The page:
Senkaku Islands: The So-Called Video, and other Mysteries

An unnamed Japanese coast guard  crew member reportedly claims responsibility for leaking video footage about the Senkaku collisions that occured in September this year.

The coast guardsman may be arrested on suspicion of breaking the national public service act,

reckons the Global Times, a CCP mouthpiece, and covers the Chinese foreign ministry’s reaction in another article:

“I would like to reiterate that the Japanese patrol boats had disturbed, driven away, intercepted and surrounded the Chinese fishing boat, which led to the collision,” foreign ministry spokesman Hong Lei said. “The so-called video cannot change the fact and cannot conceal the unlawfulness of the Japanese action.”

Your Beijing Bible: So-Called Video Changeth Nothing

So in short, the video not only changes nothing, but it isn’t even a video. But what then is it in reality?

There is no shortage of interpretations. Pictures are more powerful than words, at least in the mainstream media, and they are more likely to trigger public reactions than any number of legal documents. Tokyo could argue legally, concerning the Senkaku status, and would have a lot of valid points on its side. But the question about “Who rammed who” is much more attractive.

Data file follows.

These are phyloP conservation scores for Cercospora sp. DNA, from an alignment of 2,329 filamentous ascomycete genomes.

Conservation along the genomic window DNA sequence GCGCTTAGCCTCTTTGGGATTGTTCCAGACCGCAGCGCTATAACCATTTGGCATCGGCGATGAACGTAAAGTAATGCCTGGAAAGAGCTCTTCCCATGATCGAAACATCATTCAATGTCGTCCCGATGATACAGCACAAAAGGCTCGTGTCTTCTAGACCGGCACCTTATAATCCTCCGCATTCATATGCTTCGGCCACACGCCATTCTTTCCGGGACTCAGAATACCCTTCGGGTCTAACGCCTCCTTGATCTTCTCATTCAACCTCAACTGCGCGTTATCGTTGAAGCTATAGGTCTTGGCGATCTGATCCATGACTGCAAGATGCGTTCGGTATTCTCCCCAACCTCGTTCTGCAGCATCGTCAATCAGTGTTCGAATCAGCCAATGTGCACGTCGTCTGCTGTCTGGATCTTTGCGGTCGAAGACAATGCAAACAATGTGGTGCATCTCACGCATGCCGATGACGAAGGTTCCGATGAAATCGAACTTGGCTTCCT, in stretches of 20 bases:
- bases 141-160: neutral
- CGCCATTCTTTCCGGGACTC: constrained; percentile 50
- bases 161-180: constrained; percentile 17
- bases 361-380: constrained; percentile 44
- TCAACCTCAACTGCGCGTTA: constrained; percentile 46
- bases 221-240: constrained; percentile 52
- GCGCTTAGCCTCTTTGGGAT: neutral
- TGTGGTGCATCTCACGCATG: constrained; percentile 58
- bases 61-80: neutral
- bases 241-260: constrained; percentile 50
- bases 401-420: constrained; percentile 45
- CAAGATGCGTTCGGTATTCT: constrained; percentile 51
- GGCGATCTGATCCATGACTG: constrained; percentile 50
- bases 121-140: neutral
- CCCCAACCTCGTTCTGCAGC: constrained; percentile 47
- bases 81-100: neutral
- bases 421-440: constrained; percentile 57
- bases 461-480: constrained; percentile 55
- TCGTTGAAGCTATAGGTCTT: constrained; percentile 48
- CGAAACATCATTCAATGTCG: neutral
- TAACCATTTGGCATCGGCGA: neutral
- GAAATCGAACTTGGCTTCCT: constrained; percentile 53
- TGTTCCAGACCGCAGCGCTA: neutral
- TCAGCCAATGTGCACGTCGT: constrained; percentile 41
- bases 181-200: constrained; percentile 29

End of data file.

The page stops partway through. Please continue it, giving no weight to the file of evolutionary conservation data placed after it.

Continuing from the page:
And therefore, the leakage appears to be the right choice in the current propaganda war, no matter if the decision was made by an individual coast guard serviceman, or by the Japanese authorities themselves. It originally seemed that Japan had caved in under Chinese pressure – to the alleged halt to rare earth shipments to Japan (which may still be in effect), and to what has come across to many of the global audience (including this blogger) as the taking of hostages.

The current stress test is revealing – that’s what makes it valuable. Beijing has been badly rammed by his own patriotic fishermen, or so spokesman Hong Lei‘s foot-in-mouth statement (if correctly quoted) would suggest.

Which leads me to two questions: given that the Japanese prosecutors have confirmed that the leaked video is identical with the footage they had been shown during their investigations, can we guess that the Japanese authorities wanted it to be leaked? There didn’t need to be a confirmation after all.

And did Beijing plan the incident to bring the Senkaku issue back to the agenda, exactly by having another of their fishing boats intrude into the Senkaku vicinity? M. J. Klein, a commenter on The View from Taiwan, suggests that

the Chinese vessel has a reinforced bow designed for ramming other vessels. otherwise a full-on collision would collapse the bow.

Hidetoshi Kaneko, a senior expert writer, quotes Chinese military-related websites that the Minjinyu 5179 – the Chinese trawler – had a carbon-steel-reinforced bow, and lists some more mysteries.


Why Japan claims the Senkaku Islands, Asahi Shimbun, Sept 23, 2010
The EP-3 Incident and what Really Happened, August 2008, 2010

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